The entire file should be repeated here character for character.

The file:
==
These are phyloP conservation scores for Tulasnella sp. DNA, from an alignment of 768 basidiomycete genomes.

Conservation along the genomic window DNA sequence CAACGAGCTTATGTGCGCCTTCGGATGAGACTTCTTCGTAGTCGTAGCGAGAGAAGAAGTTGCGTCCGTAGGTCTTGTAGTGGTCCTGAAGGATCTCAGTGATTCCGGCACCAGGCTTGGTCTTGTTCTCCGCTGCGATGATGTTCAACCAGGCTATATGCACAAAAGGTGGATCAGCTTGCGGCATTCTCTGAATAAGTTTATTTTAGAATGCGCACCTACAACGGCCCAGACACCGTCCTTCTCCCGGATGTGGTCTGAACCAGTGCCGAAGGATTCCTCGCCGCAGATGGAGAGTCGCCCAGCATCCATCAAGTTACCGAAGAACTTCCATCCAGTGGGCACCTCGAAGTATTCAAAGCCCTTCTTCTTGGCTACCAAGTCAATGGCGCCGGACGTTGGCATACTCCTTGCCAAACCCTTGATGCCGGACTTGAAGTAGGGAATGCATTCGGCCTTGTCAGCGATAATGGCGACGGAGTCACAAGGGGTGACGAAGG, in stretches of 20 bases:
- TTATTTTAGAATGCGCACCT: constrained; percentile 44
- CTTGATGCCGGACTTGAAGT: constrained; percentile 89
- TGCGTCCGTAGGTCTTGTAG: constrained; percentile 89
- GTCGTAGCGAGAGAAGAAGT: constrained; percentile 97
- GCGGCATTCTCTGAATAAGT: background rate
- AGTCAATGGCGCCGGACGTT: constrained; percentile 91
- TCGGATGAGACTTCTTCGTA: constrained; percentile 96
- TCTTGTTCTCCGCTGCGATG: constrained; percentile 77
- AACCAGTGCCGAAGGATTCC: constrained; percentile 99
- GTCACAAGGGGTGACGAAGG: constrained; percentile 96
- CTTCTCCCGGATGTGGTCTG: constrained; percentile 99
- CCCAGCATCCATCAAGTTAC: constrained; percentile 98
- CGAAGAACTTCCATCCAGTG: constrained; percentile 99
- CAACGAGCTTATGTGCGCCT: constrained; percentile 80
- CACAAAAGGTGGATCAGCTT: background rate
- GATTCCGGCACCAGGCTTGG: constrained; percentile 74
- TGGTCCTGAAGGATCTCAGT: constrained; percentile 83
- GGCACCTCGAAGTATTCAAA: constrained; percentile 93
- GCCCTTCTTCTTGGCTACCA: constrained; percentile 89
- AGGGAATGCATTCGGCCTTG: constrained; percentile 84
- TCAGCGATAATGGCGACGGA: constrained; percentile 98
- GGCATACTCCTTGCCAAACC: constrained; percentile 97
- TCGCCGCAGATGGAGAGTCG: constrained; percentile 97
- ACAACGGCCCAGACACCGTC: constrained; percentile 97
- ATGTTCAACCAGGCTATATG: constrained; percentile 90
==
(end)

These are phyloP conservation scores for Tulasnella sp. DNA, from an alignment of 768 basidiomycete genomes.

Conservation along the genomic window DNA sequence CAACGAGCTTATGTGCGCCTTCGGATGAGACTTCTTCGTAGTCGTAGCGAGAGAAGAAGTTGCGTCCGTAGGTCTTGTAGTGGTCCTGAAGGATCTCAGTGATTCCGGCACCAGGCTTGGTCTTGTTCTCCGCTGCGATGATGTTCAACCAGGCTATATGCACAAAAGGTGGATCAGCTTGCGGCATTCTCTGAATAAGTTTATTTTAGAATGCGCACCTACAACGGCCCAGACACCGTCCTTCTCCCGGATGTGGTCTGAACCAGTGCCGAAGGATTCCTCGCCGCAGATGGAGAGTCGCCCAGCATCCATCAAGTTACCGAAGAACTTCCATCCAGTGGGCACCTCGAAGTATTCAAAGCCCTTCTTCTTGGCTACCAAGTCAATGGCGCCGGACGTTGGCATACTCCTTGCCAAACCCTTGATGCCGGACTTGAAGTAGGGAATGCATTCGGCCTTGTCAGCGATAATGGCGACGGAGTCACAAGGGGTGACGAAGG, in stretches of 20 bases:
- TTATTTTAGAATGCGCACCT: constrained; percentile 44
- CTTGATGCCGGACTTGAAGT: constrained; percentile 89
- TGCGTCCGTAGGTCTTGTAG: constrained; percentile 89
- GTCGTAGCGAGAGAAGAAGT: constrained; percentile 97
- GCGGCATTCTCTGAATAAGT: background rate
- AGTCAATGGCGCCGGACGTT: constrained; percentile 91
- TCGGATGAGACTTCTTCGTA: constrained; percentile 96
- TCTTGTTCTCCGCTGCGATG: constrained; percentile 77
- AACCAGTGCCGAAGGATTCC: constrained; percentile 99
- GTCACAAGGGGTGACGAAGG: constrained; percentile 96
- CTTCTCCCGGATGTGGTCTG: constrained; percentile 99
- CCCAGCATCCATCAAGTTAC: constrained; percentile 98
- CGAAGAACTTCCATCCAGTG: constrained; percentile 99
- CAACGAGCTTATGTGCGCCT: constrained; percentile 80
- CACAAAAGGTGGATCAGCTT: background rate
- GATTCCGGCACCAGGCTTGG: constrained; percentile 74
- TGGTCCTGAAGGATCTCAGT: constrained; percentile 83
- GGCACCTCGAAGTATTCAAA: constrained; percentile 93
- GCCCTTCTTCTTGGCTACCA: constrained; percentile 89
- AGGGAATGCATTCGGCCTTG: constrained; percentile 84
- TCAGCGATAATGGCGACGGA: constrained; percentile 98
- GGCATACTCCTTGCCAAACC: constrained; percentile 97
- TCGCCGCAGATGGAGAGTCG: constrained; percentile 97
- ACAACGGCCCAGACACCGTC: constrained; percentile 97
- ATGTTCAACCAGGCTATATG: constrained; percentile 90